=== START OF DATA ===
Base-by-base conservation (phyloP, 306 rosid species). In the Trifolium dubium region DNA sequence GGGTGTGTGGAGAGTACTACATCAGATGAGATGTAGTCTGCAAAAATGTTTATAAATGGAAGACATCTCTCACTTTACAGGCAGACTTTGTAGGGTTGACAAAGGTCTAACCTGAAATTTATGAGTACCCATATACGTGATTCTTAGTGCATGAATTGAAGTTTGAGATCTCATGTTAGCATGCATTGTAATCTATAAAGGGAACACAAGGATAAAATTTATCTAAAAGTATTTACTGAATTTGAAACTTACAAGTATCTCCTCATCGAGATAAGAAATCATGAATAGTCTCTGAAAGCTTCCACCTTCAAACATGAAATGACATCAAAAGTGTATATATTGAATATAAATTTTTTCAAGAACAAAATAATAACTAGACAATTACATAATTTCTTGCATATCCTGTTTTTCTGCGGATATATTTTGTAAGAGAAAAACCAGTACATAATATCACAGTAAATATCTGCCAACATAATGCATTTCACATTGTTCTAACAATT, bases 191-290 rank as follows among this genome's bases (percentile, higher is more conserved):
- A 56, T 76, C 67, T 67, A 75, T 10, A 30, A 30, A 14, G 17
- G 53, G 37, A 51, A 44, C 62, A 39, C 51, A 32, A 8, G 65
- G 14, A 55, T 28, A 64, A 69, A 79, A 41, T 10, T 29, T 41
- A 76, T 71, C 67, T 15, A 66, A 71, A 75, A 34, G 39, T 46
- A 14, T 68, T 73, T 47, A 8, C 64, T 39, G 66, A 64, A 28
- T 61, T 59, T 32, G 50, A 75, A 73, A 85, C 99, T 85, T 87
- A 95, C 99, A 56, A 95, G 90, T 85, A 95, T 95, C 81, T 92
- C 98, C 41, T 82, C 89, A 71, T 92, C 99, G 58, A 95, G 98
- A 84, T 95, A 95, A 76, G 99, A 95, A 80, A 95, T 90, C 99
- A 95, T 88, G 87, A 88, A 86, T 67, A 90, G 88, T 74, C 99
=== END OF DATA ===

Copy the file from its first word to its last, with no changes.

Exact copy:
Base-by-base conservation (phyloP, 306 rosid species). In the Trifolium dubium region DNA sequence GGGTGTGTGGAGAGTACTACATCAGATGAGATGTAGTCTGCAAAAATGTTTATAAATGGAAGACATCTCTCACTTTACAGGCAGACTTTGTAGGGTTGACAAAGGTCTAACCTGAAATTTATGAGTACCCATATACGTGATTCTTAGTGCATGAATTGAAGTTTGAGATCTCATGTTAGCATGCATTGTAATCTATAAAGGGAACACAAGGATAAAATTTATCTAAAAGTATTTACTGAATTTGAAACTTACAAGTATCTCCTCATCGAGATAAGAAATCATGAATAGTCTCTGAAAGCTTCCACCTTCAAACATGAAATGACATCAAAAGTGTATATATTGAATATAAATTTTTTCAAGAACAAAATAATAACTAGACAATTACATAATTTCTTGCATATCCTGTTTTTCTGCGGATATATTTTGTAAGAGAAAAACCAGTACATAATATCACAGTAAATATCTGCCAACATAATGCATTTCACATTGTTCTAACAATT, bases 191-290 rank as follows among this genome's bases (percentile, higher is more conserved):
- A 56, T 76, C 67, T 67, A 75, T 10, A 30, A 30, A 14, G 17
- G 53, G 37, A 51, A 44, C 62, A 39, C 51, A 32, A 8, G 65
- G 14, A 55, T 28, A 64, A 69, A 79, A 41, T 10, T 29, T 41
- A 76, T 71, C 67, T 15, A 66, A 71, A 75, A 34, G 39, T 46
- A 14, T 68, T 73, T 47, A 8, C 64, T 39, G 66, A 64, A 28
- T 61, T 59, T 32, G 50, A 75, A 73, A 85, C 99, T 85, T 87
- A 95, C 99, A 56, A 95, G 90, T 85, A 95, T 95, C 81, T 92
- C 98, C 41, T 82, C 89, A 71, T 92, C 99, G 58, A 95, G 98
- A 84, T 95, A 95, A 76, G 99, A 95, A 80, A 95, T 90, C 99
- A 95, T 88, G 87, A 88, A 86, T 67, A 90, G 88, T 74, C 99